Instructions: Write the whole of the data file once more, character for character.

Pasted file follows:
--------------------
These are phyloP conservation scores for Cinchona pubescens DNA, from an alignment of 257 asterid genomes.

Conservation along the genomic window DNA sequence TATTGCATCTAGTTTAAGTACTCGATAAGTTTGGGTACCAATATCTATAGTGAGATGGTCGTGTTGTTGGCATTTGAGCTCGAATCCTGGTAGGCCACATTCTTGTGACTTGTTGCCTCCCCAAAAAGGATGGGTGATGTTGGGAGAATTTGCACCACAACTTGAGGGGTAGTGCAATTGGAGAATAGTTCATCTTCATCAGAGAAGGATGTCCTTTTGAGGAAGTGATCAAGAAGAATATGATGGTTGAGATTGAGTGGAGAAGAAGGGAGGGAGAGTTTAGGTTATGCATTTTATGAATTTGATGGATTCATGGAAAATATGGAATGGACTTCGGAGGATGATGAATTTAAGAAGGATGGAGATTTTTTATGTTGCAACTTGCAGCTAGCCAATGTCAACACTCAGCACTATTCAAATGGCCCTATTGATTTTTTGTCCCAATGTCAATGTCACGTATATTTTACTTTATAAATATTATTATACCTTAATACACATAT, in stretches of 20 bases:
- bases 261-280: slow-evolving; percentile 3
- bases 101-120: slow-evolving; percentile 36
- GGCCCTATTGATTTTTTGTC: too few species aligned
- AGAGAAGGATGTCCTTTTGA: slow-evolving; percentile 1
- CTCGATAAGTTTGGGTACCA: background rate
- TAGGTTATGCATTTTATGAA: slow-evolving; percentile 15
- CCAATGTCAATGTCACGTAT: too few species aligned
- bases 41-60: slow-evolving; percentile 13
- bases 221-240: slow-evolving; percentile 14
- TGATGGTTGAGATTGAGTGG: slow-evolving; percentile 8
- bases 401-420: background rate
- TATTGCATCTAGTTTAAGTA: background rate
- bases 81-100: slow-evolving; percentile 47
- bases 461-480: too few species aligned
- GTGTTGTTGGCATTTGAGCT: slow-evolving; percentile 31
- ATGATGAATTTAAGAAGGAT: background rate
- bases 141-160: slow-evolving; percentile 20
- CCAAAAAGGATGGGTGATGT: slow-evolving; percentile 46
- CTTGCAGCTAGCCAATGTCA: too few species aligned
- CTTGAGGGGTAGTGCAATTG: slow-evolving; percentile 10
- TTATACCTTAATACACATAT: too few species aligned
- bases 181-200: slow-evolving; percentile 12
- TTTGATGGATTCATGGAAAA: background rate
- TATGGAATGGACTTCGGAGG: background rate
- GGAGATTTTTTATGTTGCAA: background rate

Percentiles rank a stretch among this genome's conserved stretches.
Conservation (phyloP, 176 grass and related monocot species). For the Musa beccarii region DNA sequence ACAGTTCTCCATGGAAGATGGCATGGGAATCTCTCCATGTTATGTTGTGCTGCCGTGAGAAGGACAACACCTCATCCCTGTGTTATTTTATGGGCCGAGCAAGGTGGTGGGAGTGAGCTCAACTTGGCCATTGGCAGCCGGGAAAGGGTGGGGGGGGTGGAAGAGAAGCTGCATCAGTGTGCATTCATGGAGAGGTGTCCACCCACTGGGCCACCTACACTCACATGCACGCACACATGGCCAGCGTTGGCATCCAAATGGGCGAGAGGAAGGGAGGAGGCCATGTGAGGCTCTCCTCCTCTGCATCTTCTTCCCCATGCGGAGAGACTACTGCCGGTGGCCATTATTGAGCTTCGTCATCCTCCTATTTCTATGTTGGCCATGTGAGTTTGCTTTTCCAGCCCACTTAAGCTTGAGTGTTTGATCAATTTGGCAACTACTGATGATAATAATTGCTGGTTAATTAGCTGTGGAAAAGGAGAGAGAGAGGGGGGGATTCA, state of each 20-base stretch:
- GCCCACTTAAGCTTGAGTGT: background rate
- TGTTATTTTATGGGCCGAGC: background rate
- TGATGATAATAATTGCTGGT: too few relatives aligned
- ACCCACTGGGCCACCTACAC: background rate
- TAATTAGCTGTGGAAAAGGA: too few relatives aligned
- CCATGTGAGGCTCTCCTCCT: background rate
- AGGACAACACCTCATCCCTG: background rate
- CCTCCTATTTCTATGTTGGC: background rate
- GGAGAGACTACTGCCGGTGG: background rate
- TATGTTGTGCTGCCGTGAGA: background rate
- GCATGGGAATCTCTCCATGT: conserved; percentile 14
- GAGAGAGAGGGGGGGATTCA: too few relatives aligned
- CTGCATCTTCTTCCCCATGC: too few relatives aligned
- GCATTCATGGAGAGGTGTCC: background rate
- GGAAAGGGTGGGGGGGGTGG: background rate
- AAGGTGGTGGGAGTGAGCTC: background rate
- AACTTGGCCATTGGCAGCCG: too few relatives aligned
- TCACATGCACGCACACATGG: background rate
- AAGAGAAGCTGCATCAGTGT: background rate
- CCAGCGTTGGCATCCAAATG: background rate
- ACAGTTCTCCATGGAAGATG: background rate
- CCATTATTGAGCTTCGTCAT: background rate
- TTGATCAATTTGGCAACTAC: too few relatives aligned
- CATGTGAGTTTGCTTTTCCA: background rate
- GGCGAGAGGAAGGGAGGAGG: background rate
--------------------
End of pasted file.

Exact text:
These are phyloP conservation scores for Cinchona pubescens DNA, from an alignment of 257 asterid genomes.

Conservation along the genomic window DNA sequence TATTGCATCTAGTTTAAGTACTCGATAAGTTTGGGTACCAATATCTATAGTGAGATGGTCGTGTTGTTGGCATTTGAGCTCGAATCCTGGTAGGCCACATTCTTGTGACTTGTTGCCTCCCCAAAAAGGATGGGTGATGTTGGGAGAATTTGCACCACAACTTGAGGGGTAGTGCAATTGGAGAATAGTTCATCTTCATCAGAGAAGGATGTCCTTTTGAGGAAGTGATCAAGAAGAATATGATGGTTGAGATTGAGTGGAGAAGAAGGGAGGGAGAGTTTAGGTTATGCATTTTATGAATTTGATGGATTCATGGAAAATATGGAATGGACTTCGGAGGATGATGAATTTAAGAAGGATGGAGATTTTTTATGTTGCAACTTGCAGCTAGCCAATGTCAACACTCAGCACTATTCAAATGGCCCTATTGATTTTTTGTCCCAATGTCAATGTCACGTATATTTTACTTTATAAATATTATTATACCTTAATACACATAT, in stretches of 20 bases:
- bases 261-280: slow-evolving; percentile 3
- bases 101-120: slow-evolving; percentile 36
- GGCCCTATTGATTTTTTGTC: too few species aligned
- AGAGAAGGATGTCCTTTTGA: slow-evolving; percentile 1
- CTCGATAAGTTTGGGTACCA: background rate
- TAGGTTATGCATTTTATGAA: slow-evolving; percentile 15
- CCAATGTCAATGTCACGTAT: too few species aligned
- bases 41-60: slow-evolving; percentile 13
- bases 221-240: slow-evolving; percentile 14
- TGATGGTTGAGATTGAGTGG: slow-evolving; percentile 8
- bases 401-420: background rate
- TATTGCATCTAGTTTAAGTA: background rate
- bases 81-100: slow-evolving; percentile 47
- bases 461-480: too few species aligned
- GTGTTGTTGGCATTTGAGCT: slow-evolving; percentile 31
- ATGATGAATTTAAGAAGGAT: background rate
- bases 141-160: slow-evolving; percentile 20
- CCAAAAAGGATGGGTGATGT: slow-evolving; percentile 46
- CTTGCAGCTAGCCAATGTCA: too few species aligned
- CTTGAGGGGTAGTGCAATTG: slow-evolving; percentile 10
- TTATACCTTAATACACATAT: too few species aligned
- bases 181-200: slow-evolving; percentile 12
- TTTGATGGATTCATGGAAAA: background rate
- TATGGAATGGACTTCGGAGG: background rate
- GGAGATTTTTTATGTTGCAA: background rate

Percentiles rank a stretch among this genome's conserved stretches.
Conservation (phyloP, 176 grass and related monocot species). For the Musa beccarii region DNA sequence ACAGTTCTCCATGGAAGATGGCATGGGAATCTCTCCATGTTATGTTGTGCTGCCGTGAGAAGGACAACACCTCATCCCTGTGTTATTTTATGGGCCGAGCAAGGTGGTGGGAGTGAGCTCAACTTGGCCATTGGCAGCCGGGAAAGGGTGGGGGGGGTGGAAGAGAAGCTGCATCAGTGTGCATTCATGGAGAGGTGTCCACCCACTGGGCCACCTACACTCACATGCACGCACACATGGCCAGCGTTGGCATCCAAATGGGCGAGAGGAAGGGAGGAGGCCATGTGAGGCTCTCCTCCTCTGCATCTTCTTCCCCATGCGGAGAGACTACTGCCGGTGGCCATTATTGAGCTTCGTCATCCTCCTATTTCTATGTTGGCCATGTGAGTTTGCTTTTCCAGCCCACTTAAGCTTGAGTGTTTGATCAATTTGGCAACTACTGATGATAATAATTGCTGGTTAATTAGCTGTGGAAAAGGAGAGAGAGAGGGGGGGATTCA, state of each 20-base stretch:
- GCCCACTTAAGCTTGAGTGT: background rate
- TGTTATTTTATGGGCCGAGC: background rate
- TGATGATAATAATTGCTGGT: too few relatives aligned
- ACCCACTGGGCCACCTACAC: background rate
- TAATTAGCTGTGGAAAAGGA: too few relatives aligned
- CCATGTGAGGCTCTCCTCCT: background rate
- AGGACAACACCTCATCCCTG: background rate
- CCTCCTATTTCTATGTTGGC: background rate
- GGAGAGACTACTGCCGGTGG: background rate
- TATGTTGTGCTGCCGTGAGA: background rate
- GCATGGGAATCTCTCCATGT: conserved; percentile 14
- GAGAGAGAGGGGGGGATTCA: too few relatives aligned
- CTGCATCTTCTTCCCCATGC: too few relatives aligned
- GCATTCATGGAGAGGTGTCC: background rate
- GGAAAGGGTGGGGGGGGTGG: background rate
- AAGGTGGTGGGAGTGAGCTC: background rate
- AACTTGGCCATTGGCAGCCG: too few relatives aligned
- TCACATGCACGCACACATGG: background rate
- AAGAGAAGCTGCATCAGTGT: background rate
- CCAGCGTTGGCATCCAAATG: background rate
- ACAGTTCTCCATGGAAGATG: background rate
- CCATTATTGAGCTTCGTCAT: background rate
- TTGATCAATTTGGCAACTAC: too few relatives aligned
- CATGTGAGTTTGCTTTTCCA: background rate
- GGCGAGAGGAAGGGAGGAGG: background rate